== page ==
"I thought Jaylen Kelly-Powell jumped in there and did some good things. ...we have fooled around with him a little bit at nickel and strong safety."
...and that is good for both Michigan and JKP.
Kelly-Powell has another critical trait for the Don Brown safety: intelligence. There are a lot of things to get down in Brown's hybrid defense. Kelly-Powell should be able to assimilate things sooner rather than later according to everyone. Thomas Wilcher, his coach, notes his academic inclinations on and off the field:
He's into his books -- 3.8-3.9 student. He just does whatever it takes to get it done in the classroom. He'd be in a football meeting with schoolwork going at the same time as watching film -- in the dark! He'd be right by the light! That's the kind of guy he is.
What have you seen from him on the field?
... He's a person that'll direct players. Plays on information, like a captain or quarterback on the field in the secondary. ...very knowledgeable on both sides of the ball.
Brandon Brown asserts he's "extremely intelligent" and shows up "in the right place at the right time on nearly every play." Helmholdt notes he's "a very deliberate and thoughtful young man," and Adam reported that Cass would put him damn near anywhere:
Cass likes to line Kelly-Powell all over the place. They’ll have him walk down into the box and play near the level of the linebackers in run support, play man over the top as a safety, and play press man in the slot or on the outside.
Getting all that down is a challenge, one that Kelly-Powell is up for.
JKP's run defense is also a plus. He's not a thumping tackler at his size but he's reliable, responsible, and aggressive. Ace:
The four-star junior safety looked the part last week. Kelly-Powell has good size and athleticism and he plays with the type of controlled aggression you want from a strong safety. ... When he tackles he does a good job wrapping up and he reads plays well. ... put an exclamation point on his day by closing on a short pass to the flat and laying a huge hit on the receiver to end any hope of reaching the sticks on a third down.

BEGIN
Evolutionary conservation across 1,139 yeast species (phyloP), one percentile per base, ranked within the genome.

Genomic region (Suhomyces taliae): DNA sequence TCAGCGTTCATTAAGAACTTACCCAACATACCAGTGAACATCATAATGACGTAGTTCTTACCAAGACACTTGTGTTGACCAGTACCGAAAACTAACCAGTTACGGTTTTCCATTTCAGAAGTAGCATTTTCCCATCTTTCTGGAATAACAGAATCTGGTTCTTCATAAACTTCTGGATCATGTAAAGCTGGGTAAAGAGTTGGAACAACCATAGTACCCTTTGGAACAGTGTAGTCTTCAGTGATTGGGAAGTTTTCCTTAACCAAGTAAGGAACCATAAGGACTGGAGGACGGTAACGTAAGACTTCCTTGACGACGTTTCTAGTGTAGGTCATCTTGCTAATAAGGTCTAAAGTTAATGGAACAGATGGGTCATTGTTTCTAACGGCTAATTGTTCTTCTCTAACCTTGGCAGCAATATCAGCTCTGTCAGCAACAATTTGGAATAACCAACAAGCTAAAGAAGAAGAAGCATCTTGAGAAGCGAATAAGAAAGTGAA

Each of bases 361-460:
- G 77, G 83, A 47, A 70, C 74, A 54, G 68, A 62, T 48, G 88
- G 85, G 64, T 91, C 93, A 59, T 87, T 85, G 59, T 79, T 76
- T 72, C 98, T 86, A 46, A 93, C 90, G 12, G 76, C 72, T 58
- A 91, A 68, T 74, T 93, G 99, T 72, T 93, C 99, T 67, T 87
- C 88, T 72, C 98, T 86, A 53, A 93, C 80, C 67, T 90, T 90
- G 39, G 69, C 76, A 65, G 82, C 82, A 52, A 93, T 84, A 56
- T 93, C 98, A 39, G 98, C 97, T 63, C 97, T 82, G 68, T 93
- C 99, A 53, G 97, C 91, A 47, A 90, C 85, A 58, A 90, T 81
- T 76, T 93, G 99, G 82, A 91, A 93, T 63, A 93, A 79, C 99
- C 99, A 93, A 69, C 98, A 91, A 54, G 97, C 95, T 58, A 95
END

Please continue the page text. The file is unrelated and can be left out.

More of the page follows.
ESPN's evaluation notes his "modest size" but asserts he plays bigger than that:
Aggressive box player who will set the edge. Plays with some pop and edge to him. Lacks size behind him but will stick his nose in the mix and work leverage maintain force. Runs the alley with proper angles when aligned at safety. Understands fits and retaining leverage on ball. ... plays fast, competes hard and has great recovery quickness. Lacks some size and and at this time may project best as a Nickel corner.
Aggressive both at the line of scrimmage jamming and when in run support. Solid wrap-up tackler more than he is a striker. Very smart and disciplined and gets himself in the right places.
We didn't hear too much about Kelly-Powell this spring. He played in the spring game but didn't end up making—or allowing—a big play. Like Woods, there were some scattered positive coach mentions. Brian Smith said he's "really technically sound" for a young player and praised his man-to-man skills; Steve Lorenz related that both early-enrolled safeties were "fierce competitors" and natural fits with Harbaugh's culture.